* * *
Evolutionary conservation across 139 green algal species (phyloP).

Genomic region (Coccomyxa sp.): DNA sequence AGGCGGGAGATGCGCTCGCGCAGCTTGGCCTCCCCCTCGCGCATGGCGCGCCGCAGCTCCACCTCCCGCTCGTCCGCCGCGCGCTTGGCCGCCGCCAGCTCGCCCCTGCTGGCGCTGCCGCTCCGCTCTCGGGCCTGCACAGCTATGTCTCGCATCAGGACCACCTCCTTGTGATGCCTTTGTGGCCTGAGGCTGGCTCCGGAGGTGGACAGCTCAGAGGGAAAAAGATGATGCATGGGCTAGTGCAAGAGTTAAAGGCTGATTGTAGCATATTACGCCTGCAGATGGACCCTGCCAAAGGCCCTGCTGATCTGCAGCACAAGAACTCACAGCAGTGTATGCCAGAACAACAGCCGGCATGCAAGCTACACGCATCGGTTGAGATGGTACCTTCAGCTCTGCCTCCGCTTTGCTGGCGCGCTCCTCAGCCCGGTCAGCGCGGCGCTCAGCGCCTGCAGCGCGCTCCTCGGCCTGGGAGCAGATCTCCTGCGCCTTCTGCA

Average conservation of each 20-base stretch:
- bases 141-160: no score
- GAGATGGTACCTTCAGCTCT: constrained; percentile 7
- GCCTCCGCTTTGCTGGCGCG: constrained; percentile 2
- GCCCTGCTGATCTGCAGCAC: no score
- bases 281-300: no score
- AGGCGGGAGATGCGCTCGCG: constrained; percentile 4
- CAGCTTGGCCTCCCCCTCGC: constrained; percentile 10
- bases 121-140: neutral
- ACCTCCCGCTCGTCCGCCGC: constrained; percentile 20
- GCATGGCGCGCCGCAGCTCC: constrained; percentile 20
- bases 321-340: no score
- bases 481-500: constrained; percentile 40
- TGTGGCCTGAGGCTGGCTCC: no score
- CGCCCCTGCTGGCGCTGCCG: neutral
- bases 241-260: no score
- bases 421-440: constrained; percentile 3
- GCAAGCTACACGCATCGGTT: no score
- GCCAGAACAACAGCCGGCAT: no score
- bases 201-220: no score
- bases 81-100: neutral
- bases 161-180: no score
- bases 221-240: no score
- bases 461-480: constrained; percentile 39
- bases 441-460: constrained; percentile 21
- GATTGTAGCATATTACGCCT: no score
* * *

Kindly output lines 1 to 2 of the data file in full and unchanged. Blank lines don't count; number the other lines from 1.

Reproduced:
Evolutionary conservation across 139 green algal species (phyloP).

Genomic region (Coccomyxa sp.): DNA sequence AGGCGGGAGATGCGCTCGCGCAGCTTGGCCTCCCCCTCGCGCATGGCGCGCCGCAGCTCCACCTCCCGCTCGTCCGCCGCGCGCTTGGCCGCCGCCAGCTCGCCCCTGCTGGCGCTGCCGCTCCGCTCTCGGGCCTGCACAGCTATGTCTCGCATCAGGACCACCTCCTTGTGATGCCTTTGTGGCCTGAGGCTGGCTCCGGAGGTGGACAGCTCAGAGGGAAAAAGATGATGCATGGGCTAGTGCAAGAGTTAAAGGCTGATTGTAGCATATTACGCCTGCAGATGGACCCTGCCAAAGGCCCTGCTGATCTGCAGCACAAGAACTCACAGCAGTGTATGCCAGAACAACAGCCGGCATGCAAGCTACACGCATCGGTTGAGATGGTACCTTCAGCTCTGCCTCCGCTTTGCTGGCGCGCTCCTCAGCCCGGTCAGCGCGGCGCTCAGCGCCTGCAGCGCGCTCCTCGGCCTGGGAGCAGATCTCCTGCGCCTTCTGCA